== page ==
ST. LOUIS – I fancied a putt, said Bronte Law of Great Britain & Ireland’s Team in the Saturday morning four-ball session of the 38th Curtis Cup Match.
And Law got what she wanted in her match alongside Annabel Dimmock.
The UCLA freshman slam-dunked a 30-foot birdie putt on the 16th hole of St. Louis Country Club to trim the lead of Erynne Lee and Annie Park of the USA to 1-up with two holes to play in the second day of competition.
As it would end up, that putt sparked a late-match rally that would give GB&I the momentum it sorely lacked. The Americans had overpowered GB&I 5-1 on Friday and the USA added two more points to take a 7-2 advantage following the four-ball matches on Saturday morning.
But GB&I’s one point seemingly lifted the lid in an event in which the USA has done little wrong and GB&I has struggled to match shots with its hot-handed counterparts.
We hadn’t holed a putt all day, said Law, who was a member of the winning 2012 GB&I Team. We’d been hitting the ball so well, so I was due one.
Down by two holes to the Americans, Law’s putt on No. 16 tracked slightly downhill on the expansive green and dropped into the hole.
After that, I had more faith in my game, added Law.
Law and Dimmock won No. 17 for GB&I to square their match against Park and Lee. Park’s approach shot bounded over the green and landed out of bounds. Lee’s approach shot ended up on the back fringe. She chipped to within 8 feet, but her par putt rimmed out.
Winning the 17th hole was definitely huge and we had the momentum coming up No. 18, said Law.
At that point, the USA’s Kyung Kim and Alison Lee had already won their morning four-ball match, 4 and 2, against GB&I’s Stephanie Meadow and Georgia Hall, and Americans Emma Talley and Mariah Stackhouse had edged Gabriella Cowley and Gemma Dryburgh, 2 and 1.
Now, it was up to Dimmock to win one last hole to secure their match. The British player stared at her 35-foot putt as a sizable gallery ringed the 18th green.
Law walked over to Dimmock before she putted and whispered into the younger player’s ear: How many times have you been on the putting green and hit these putts? It’s no different now. No one else is here and no one is watching. Just go and stroke the putt.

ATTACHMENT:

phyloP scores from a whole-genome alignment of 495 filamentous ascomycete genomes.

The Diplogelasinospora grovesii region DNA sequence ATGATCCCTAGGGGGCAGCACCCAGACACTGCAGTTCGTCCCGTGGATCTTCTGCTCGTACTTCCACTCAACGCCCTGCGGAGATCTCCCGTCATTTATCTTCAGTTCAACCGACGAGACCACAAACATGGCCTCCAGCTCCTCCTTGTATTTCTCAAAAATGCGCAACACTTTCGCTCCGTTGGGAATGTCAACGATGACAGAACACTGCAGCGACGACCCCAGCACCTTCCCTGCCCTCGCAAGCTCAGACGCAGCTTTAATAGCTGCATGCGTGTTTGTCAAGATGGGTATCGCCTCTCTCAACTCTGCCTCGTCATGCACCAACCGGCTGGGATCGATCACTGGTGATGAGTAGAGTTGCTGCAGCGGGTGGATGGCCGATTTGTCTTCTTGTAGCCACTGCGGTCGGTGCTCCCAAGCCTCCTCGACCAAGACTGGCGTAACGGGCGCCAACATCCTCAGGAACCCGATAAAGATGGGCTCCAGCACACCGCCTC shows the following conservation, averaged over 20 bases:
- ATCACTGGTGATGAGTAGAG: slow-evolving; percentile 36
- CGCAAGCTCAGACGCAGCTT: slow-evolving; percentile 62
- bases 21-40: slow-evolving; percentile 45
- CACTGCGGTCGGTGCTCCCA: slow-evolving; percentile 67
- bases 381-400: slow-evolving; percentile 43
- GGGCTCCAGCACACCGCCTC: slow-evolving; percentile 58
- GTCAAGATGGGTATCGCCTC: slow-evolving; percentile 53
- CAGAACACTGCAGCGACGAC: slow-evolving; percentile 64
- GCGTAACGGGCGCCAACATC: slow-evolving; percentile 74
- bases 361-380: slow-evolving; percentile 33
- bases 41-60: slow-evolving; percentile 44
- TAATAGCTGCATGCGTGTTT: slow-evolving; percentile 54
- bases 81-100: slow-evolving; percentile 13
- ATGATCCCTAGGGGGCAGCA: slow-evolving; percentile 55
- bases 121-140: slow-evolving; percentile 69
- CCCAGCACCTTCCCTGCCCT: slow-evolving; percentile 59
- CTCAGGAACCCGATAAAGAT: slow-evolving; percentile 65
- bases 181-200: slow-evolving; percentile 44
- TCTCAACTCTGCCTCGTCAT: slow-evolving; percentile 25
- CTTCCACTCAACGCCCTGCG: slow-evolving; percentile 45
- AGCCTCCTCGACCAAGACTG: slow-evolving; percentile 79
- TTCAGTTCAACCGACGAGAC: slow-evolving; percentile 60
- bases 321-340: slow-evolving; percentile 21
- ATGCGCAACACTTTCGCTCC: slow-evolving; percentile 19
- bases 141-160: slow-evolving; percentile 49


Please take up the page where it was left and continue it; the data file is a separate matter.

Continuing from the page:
Dimmock stroked the ball to within 2 feet, and the USA conceded the par putt. Moments earlier, the USA’s Lee missed her par putt from 12 feet above the hole and Park got a bit aggressive with her 20-foot birdie attempt. When she lipped out the 5-foot par putt, GB&I had rallied to win its first full point of the Match.
This gives us a huge impetus going into the afternoon, said GB&I captain Tegwen Matthews. It gives us fresh excitement to get more points in the afternoon. Game on for tomorrow!
GB&I seemingly benefited when play was suspended for inclement weather Saturday at 11:39 a.m. CDT. It was down in all three ongoing matches and the USA wasplaying with confidence. When play resumed at 1:45 p.m., GB&I had regrouped.
Matthews said her players were in good spirits in spite of trailing and rattled the walls of their locker room with deafening rap music.
They were all very focused and each one of them said to me, ‘We’ve got it, Teg. We’ve got it,’ said Matthews.
Law agreed: The rain delay helped us because when we came back out, Team USA no longer had the momentum. It was swinging in our direction. Sometimes it’s hard to shift the momentum when you’re out there and they’re firing at pins, but the delay definitely gave us a spark and that was important.
Unbeknownst to Meadow, whose Saturday morning match was dominated by the Americans, her teammates were mounting the rally behind her.
Obviously, it’s hard to look at the leader board, but maybe if we can just get something going, it will lift up the team, said Meadow, who scored the winning point two years ago for GB&I and recently graduated from the University of Alabama. If we can put some points on the board this afternoon, you never know.
GB&I headed back out on the course for Saturday afternoon’s foursomes with a healthy dose of confidence. Their afternoon goal was to trim away at the USA’s lead and, said Meadow, to find a way to have some fun on the rain-soaked course.
It’s all or nothing now, said Meadow. We’ll just give it all we got and believe in it.
Lisa D. Mickey is a Florida-based freelance writer whose work has previously appeared on USGA websites.